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Brehms Tierleben (English title: Brehm's Animal Life) is a scientific reference book, first published in the 1860s by Alfred Edmund Brehm (1829–1884). It was one of the first modern popular zoological treatises. First published in German as a six volume work that was completed in 1869 it was published by the Bibliographisches Institut of Herrmann Julius Meyer with illustration directed by Robert Kretschmer. The second edition, completed in 1879 had ten volumes. It was translated into several European languages.
As a freelance writer, Brehm furnished popular-scientific magazines with essays and travelogues. Because of his success in doing this, in 1860 he was commissioned to write a six-volume zoological encyclopedia. Journeys to Abyssinia, Scandinavia and Siberia both interrupted and enriched the work. The first six volumes of the encyclopedia, published under the title Illustrirtes Thierleben, appeared from 1864 to 1869, published by the Bibliographisches Institut under Herrmann Julius Meyer. Illustrated under the direction of Robert Kretschmer (1818–1872), they met with wide approval from the educated bourgeoisie.
As of the second edition, which consisted of ten volumes published from 1876 to 1879, the work was already titled Brehms Tierleben. The work made Brehm famous around the world and its title is still a catchphrase today, even though science has gone far beyond Brehm. Perhaps the greatest change in the second edition was the addition of new illustrations by Gustav Mützel, the brothers August and Friedrich Specht and others, which Charles Darwin said were the best he had ever seen. The second edition was reprinted from 1882 to 1884, and a third edition, published from 1890 to 1893, followed. The work has been translated into various languages and remained very popular for generations. Editions continued to appear into the second half of the 20th century, sometimes in the form of abridged, one-volume works.
Note on the title
The title was at its time written "Brehms Thierleben" (or respectively, "Illustrirtes Thierleben"), and is in Germany usually still cited in that way. The spelling reform of 1901 did away with the exception of writing "Thier" with th, which never means the English th sound in this context. (Similarly, the adjective in the original title would now be written "illustriertes".)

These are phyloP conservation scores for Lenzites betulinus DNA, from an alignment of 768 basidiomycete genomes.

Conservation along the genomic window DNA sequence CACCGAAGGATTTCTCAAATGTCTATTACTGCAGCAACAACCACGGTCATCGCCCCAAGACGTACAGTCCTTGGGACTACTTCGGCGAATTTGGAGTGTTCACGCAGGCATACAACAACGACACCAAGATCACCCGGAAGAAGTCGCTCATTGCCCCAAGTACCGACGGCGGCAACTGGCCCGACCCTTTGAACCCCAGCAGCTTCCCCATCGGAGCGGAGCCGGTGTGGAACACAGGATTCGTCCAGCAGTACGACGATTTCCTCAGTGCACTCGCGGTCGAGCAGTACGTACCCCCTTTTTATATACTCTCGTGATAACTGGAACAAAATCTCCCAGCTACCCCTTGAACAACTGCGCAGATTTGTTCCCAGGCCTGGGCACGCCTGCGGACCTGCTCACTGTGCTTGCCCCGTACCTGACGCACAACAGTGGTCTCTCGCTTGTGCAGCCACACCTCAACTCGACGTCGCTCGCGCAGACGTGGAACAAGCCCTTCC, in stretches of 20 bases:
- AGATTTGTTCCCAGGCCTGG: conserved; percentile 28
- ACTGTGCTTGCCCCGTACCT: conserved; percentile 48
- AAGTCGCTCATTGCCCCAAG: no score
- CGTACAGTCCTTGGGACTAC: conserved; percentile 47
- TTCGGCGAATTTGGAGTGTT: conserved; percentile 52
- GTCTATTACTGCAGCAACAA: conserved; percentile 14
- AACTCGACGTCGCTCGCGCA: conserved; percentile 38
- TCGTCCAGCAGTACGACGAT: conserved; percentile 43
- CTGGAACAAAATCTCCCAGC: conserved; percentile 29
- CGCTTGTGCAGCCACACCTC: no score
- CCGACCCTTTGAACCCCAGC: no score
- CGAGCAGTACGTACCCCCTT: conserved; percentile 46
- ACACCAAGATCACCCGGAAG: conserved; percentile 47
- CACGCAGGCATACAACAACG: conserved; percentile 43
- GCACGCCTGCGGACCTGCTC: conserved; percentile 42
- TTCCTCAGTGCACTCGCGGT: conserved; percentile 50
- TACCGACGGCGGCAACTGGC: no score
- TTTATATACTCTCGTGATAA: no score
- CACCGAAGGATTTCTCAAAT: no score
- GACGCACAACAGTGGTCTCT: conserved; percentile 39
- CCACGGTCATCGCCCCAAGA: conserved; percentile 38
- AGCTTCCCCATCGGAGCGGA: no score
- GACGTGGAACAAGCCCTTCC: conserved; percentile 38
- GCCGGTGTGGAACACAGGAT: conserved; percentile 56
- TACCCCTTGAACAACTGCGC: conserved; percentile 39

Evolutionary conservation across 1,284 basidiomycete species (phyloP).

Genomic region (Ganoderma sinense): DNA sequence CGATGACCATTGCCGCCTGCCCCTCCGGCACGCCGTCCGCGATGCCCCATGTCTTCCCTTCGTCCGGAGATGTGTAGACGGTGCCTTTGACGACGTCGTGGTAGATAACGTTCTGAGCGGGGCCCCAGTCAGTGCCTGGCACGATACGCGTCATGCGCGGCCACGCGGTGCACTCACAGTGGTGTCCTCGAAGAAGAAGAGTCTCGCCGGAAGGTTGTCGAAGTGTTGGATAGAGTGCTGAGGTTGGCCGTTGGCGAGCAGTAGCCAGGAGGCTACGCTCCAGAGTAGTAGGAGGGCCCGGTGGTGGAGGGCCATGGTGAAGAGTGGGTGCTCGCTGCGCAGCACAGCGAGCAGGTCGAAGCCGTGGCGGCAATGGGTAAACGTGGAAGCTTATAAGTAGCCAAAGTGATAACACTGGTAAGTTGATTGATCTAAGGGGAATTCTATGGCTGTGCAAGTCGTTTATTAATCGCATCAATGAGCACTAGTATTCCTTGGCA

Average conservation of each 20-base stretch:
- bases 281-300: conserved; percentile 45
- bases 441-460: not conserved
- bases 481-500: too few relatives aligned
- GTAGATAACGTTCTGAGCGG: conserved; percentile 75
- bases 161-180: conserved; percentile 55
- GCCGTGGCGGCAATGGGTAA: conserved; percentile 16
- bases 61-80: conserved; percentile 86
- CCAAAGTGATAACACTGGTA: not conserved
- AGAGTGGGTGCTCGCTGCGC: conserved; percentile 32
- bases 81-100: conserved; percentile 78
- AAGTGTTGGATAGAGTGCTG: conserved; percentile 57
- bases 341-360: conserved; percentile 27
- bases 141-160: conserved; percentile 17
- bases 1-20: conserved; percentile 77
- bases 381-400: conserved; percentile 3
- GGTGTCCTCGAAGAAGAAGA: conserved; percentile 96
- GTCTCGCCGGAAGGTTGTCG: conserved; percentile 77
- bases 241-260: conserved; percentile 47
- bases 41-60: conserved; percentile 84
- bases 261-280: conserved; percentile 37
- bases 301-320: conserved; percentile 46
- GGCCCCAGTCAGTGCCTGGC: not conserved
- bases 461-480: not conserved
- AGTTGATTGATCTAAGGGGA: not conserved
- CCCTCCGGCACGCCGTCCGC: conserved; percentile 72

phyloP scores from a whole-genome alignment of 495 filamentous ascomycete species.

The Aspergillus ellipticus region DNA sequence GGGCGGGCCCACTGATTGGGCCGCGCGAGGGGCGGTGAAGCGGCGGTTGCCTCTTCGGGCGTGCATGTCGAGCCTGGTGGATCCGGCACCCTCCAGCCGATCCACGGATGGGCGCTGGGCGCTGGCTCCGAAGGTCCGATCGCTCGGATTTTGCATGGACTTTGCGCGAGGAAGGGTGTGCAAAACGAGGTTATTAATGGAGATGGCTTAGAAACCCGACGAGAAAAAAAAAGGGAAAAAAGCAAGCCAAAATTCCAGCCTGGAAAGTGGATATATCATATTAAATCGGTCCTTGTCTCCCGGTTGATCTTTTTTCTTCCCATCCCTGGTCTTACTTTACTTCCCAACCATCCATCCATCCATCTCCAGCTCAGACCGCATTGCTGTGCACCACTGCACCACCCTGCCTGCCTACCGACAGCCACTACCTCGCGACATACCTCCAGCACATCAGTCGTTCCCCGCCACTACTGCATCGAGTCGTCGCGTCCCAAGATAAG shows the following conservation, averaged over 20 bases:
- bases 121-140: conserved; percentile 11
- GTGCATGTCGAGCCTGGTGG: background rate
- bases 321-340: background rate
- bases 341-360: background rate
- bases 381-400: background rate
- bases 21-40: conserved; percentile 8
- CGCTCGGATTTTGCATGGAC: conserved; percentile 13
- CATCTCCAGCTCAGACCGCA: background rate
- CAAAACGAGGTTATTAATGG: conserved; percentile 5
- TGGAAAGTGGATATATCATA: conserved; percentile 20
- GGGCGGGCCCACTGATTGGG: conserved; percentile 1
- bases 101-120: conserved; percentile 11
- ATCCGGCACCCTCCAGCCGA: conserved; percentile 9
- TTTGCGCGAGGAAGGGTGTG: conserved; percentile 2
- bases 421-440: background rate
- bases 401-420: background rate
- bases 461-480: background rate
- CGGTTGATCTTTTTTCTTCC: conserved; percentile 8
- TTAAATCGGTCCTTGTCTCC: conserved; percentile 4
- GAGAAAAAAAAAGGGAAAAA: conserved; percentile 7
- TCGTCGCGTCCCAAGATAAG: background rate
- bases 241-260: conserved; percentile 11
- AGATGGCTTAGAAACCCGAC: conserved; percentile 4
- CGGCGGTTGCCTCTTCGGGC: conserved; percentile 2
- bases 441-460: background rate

- Illustrirtes Thierleben. Eine allgemeine Kunde des Thierreichs. By Alfred Edmund Brehm, Eduard Oskar Schmidt, and Ernst Ludwig Taschenberg. 6 vols. Hildburghausen, Bibliographisches Institut, 1864–1869.
- Brehms Tierleben. Allgemeine Kunde des Tierreichs. By Alfred Edmund Brehm, Eduard Oskar Schmidt, and Ernst Ludwig Taschenberg. 2nd, expanded, ed. 10 vols. Leipzig, Bibliographisches Institut, 1876–1879; reprinted 1882–1884.
- Brehms Tierleben. Allgemeine Kunde des Tierreichs. By Alfred Edmund Brehm, Oskar Boettger, Wilhelm Haacke, Eduard Pechuël-Loesche, W. Marshall, Eduard Oskar Schmidt, and Ernst Ludwig Taschenberg. 3rd ed. 10 vols. Leipzig, Wien, Bibliographisches Institut, 1890–1893.
- Sladonja, Barbara (2014). "Brehm's Life of Animals From 1872 in Poreč, Croatia" (PDF). Annales (Annals for Istrian and Mediterranean Studies, Series historia naturalis). 24: 149.
Editions on line
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- Biodiversity Heritage Library (2nd edition)
- Wikisource: Brehms Thierleben (German) Partial text of the 2nd German edition.
- Brehms Thierleben, 1. German edition digitized in the Virtual Laboratory of the Max-Planck-Institut für Wissenschaftsgeschichte
- Djurens lif (Swedish) 2nd ed. of the Swedish translation of Thierleben, 4 vols. (pub. 1882–1888); from Project Runeberg .
- Project Gutenberg-DE page on Brehm (German) Includes text from Brehms Thierleben and Tiergeschichten.
- Page on Brehm (German) Includes text from Brehms Tierleben.